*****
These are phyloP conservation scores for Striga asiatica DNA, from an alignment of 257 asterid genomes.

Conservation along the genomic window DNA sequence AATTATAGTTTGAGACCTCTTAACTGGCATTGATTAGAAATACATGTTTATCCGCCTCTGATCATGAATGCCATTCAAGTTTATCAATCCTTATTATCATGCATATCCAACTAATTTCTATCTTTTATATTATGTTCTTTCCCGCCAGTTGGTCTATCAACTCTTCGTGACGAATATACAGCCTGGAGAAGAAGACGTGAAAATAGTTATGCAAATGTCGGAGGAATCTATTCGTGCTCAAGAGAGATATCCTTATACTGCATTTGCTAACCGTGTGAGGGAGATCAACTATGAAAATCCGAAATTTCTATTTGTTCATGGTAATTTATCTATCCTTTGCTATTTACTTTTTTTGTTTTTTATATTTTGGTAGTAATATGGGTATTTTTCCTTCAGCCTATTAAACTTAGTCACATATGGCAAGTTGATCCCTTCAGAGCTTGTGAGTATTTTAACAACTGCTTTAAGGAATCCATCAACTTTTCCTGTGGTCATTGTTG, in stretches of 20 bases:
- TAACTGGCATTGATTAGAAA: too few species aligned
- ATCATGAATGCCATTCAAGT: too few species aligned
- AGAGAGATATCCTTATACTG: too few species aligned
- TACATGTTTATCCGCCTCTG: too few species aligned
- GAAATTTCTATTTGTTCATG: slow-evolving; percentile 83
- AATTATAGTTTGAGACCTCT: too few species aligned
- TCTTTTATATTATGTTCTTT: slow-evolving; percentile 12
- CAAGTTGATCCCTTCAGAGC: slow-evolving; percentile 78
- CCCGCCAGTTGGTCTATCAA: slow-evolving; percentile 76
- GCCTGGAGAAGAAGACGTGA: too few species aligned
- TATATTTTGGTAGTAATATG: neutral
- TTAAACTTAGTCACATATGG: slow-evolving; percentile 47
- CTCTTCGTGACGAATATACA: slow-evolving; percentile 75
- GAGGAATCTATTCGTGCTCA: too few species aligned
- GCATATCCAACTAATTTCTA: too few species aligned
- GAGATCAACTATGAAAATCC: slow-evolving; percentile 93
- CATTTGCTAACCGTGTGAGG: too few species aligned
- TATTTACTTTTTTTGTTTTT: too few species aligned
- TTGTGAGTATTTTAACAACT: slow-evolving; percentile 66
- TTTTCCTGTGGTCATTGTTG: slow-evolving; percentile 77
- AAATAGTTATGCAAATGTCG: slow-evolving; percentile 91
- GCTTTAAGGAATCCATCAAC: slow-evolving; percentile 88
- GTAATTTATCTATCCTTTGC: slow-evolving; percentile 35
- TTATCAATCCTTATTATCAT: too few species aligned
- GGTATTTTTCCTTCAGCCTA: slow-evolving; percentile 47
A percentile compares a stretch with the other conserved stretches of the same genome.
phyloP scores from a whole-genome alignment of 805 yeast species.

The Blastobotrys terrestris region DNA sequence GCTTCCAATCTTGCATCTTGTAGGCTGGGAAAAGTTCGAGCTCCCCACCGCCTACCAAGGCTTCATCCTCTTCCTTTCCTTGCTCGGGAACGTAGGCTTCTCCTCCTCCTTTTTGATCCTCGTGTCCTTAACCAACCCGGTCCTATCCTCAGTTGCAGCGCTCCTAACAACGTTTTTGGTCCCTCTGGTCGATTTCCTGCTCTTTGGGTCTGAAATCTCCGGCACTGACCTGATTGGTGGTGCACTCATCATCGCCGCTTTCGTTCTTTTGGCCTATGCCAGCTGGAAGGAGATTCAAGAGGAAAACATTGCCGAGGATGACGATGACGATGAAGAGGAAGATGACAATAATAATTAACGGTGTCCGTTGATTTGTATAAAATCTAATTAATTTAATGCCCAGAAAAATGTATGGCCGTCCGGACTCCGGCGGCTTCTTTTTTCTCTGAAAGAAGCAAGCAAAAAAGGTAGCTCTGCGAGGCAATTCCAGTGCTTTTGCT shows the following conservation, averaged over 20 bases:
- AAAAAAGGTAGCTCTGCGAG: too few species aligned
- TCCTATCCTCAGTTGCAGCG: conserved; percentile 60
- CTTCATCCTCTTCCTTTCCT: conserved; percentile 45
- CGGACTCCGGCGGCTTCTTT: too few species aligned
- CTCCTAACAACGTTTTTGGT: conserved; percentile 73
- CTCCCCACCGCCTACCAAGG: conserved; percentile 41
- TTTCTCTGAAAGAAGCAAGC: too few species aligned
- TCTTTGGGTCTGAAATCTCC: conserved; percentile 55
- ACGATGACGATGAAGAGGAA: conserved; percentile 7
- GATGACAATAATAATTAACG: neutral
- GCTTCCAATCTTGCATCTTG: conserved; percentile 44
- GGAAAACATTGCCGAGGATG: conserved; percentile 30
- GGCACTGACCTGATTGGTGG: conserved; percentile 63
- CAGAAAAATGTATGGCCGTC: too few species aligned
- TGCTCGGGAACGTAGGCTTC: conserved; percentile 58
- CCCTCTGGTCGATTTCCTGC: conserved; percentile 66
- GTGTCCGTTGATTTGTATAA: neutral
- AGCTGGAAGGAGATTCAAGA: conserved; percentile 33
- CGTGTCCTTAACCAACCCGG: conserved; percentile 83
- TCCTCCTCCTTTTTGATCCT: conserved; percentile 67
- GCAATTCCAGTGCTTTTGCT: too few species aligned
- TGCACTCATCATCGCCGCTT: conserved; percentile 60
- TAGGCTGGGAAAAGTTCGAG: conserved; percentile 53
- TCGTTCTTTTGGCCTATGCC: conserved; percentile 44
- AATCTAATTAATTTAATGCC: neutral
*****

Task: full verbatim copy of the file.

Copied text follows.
These are phyloP conservation scores for Striga asiatica DNA, from an alignment of 257 asterid genomes.

Conservation along the genomic window DNA sequence AATTATAGTTTGAGACCTCTTAACTGGCATTGATTAGAAATACATGTTTATCCGCCTCTGATCATGAATGCCATTCAAGTTTATCAATCCTTATTATCATGCATATCCAACTAATTTCTATCTTTTATATTATGTTCTTTCCCGCCAGTTGGTCTATCAACTCTTCGTGACGAATATACAGCCTGGAGAAGAAGACGTGAAAATAGTTATGCAAATGTCGGAGGAATCTATTCGTGCTCAAGAGAGATATCCTTATACTGCATTTGCTAACCGTGTGAGGGAGATCAACTATGAAAATCCGAAATTTCTATTTGTTCATGGTAATTTATCTATCCTTTGCTATTTACTTTTTTTGTTTTTTATATTTTGGTAGTAATATGGGTATTTTTCCTTCAGCCTATTAAACTTAGTCACATATGGCAAGTTGATCCCTTCAGAGCTTGTGAGTATTTTAACAACTGCTTTAAGGAATCCATCAACTTTTCCTGTGGTCATTGTTG, in stretches of 20 bases:
- TAACTGGCATTGATTAGAAA: too few species aligned
- ATCATGAATGCCATTCAAGT: too few species aligned
- AGAGAGATATCCTTATACTG: too few species aligned
- TACATGTTTATCCGCCTCTG: too few species aligned
- GAAATTTCTATTTGTTCATG: slow-evolving; percentile 83
- AATTATAGTTTGAGACCTCT: too few species aligned
- TCTTTTATATTATGTTCTTT: slow-evolving; percentile 12
- CAAGTTGATCCCTTCAGAGC: slow-evolving; percentile 78
- CCCGCCAGTTGGTCTATCAA: slow-evolving; percentile 76
- GCCTGGAGAAGAAGACGTGA: too few species aligned
- TATATTTTGGTAGTAATATG: neutral
- TTAAACTTAGTCACATATGG: slow-evolving; percentile 47
- CTCTTCGTGACGAATATACA: slow-evolving; percentile 75
- GAGGAATCTATTCGTGCTCA: too few species aligned
- GCATATCCAACTAATTTCTA: too few species aligned
- GAGATCAACTATGAAAATCC: slow-evolving; percentile 93
- CATTTGCTAACCGTGTGAGG: too few species aligned
- TATTTACTTTTTTTGTTTTT: too few species aligned
- TTGTGAGTATTTTAACAACT: slow-evolving; percentile 66
- TTTTCCTGTGGTCATTGTTG: slow-evolving; percentile 77
- AAATAGTTATGCAAATGTCG: slow-evolving; percentile 91
- GCTTTAAGGAATCCATCAAC: slow-evolving; percentile 88
- GTAATTTATCTATCCTTTGC: slow-evolving; percentile 35
- TTATCAATCCTTATTATCAT: too few species aligned
- GGTATTTTTCCTTCAGCCTA: slow-evolving; percentile 47
A percentile compares a stretch with the other conserved stretches of the same genome.
phyloP scores from a whole-genome alignment of 805 yeast species.

The Blastobotrys terrestris region DNA sequence GCTTCCAATCTTGCATCTTGTAGGCTGGGAAAAGTTCGAGCTCCCCACCGCCTACCAAGGCTTCATCCTCTTCCTTTCCTTGCTCGGGAACGTAGGCTTCTCCTCCTCCTTTTTGATCCTCGTGTCCTTAACCAACCCGGTCCTATCCTCAGTTGCAGCGCTCCTAACAACGTTTTTGGTCCCTCTGGTCGATTTCCTGCTCTTTGGGTCTGAAATCTCCGGCACTGACCTGATTGGTGGTGCACTCATCATCGCCGCTTTCGTTCTTTTGGCCTATGCCAGCTGGAAGGAGATTCAAGAGGAAAACATTGCCGAGGATGACGATGACGATGAAGAGGAAGATGACAATAATAATTAACGGTGTCCGTTGATTTGTATAAAATCTAATTAATTTAATGCCCAGAAAAATGTATGGCCGTCCGGACTCCGGCGGCTTCTTTTTTCTCTGAAAGAAGCAAGCAAAAAAGGTAGCTCTGCGAGGCAATTCCAGTGCTTTTGCT shows the following conservation, averaged over 20 bases:
- AAAAAAGGTAGCTCTGCGAG: too few species aligned
- TCCTATCCTCAGTTGCAGCG: conserved; percentile 60
- CTTCATCCTCTTCCTTTCCT: conserved; percentile 45
- CGGACTCCGGCGGCTTCTTT: too few species aligned
- CTCCTAACAACGTTTTTGGT: conserved; percentile 73
- CTCCCCACCGCCTACCAAGG: conserved; percentile 41
- TTTCTCTGAAAGAAGCAAGC: too few species aligned
- TCTTTGGGTCTGAAATCTCC: conserved; percentile 55
- ACGATGACGATGAAGAGGAA: conserved; percentile 7
- GATGACAATAATAATTAACG: neutral
- GCTTCCAATCTTGCATCTTG: conserved; percentile 44
- GGAAAACATTGCCGAGGATG: conserved; percentile 30
- GGCACTGACCTGATTGGTGG: conserved; percentile 63
- CAGAAAAATGTATGGCCGTC: too few species aligned
- TGCTCGGGAACGTAGGCTTC: conserved; percentile 58
- CCCTCTGGTCGATTTCCTGC: conserved; percentile 66
- GTGTCCGTTGATTTGTATAA: neutral
- AGCTGGAAGGAGATTCAAGA: conserved; percentile 33
- CGTGTCCTTAACCAACCCGG: conserved; percentile 83
- TCCTCCTCCTTTTTGATCCT: conserved; percentile 67
- GCAATTCCAGTGCTTTTGCT: too few species aligned
- TGCACTCATCATCGCCGCTT: conserved; percentile 60
- TAGGCTGGGAAAAGTTCGAG: conserved; percentile 53
- TCGTTCTTTTGGCCTATGCC: conserved; percentile 44
- AATCTAATTAATTTAATGCC: neutral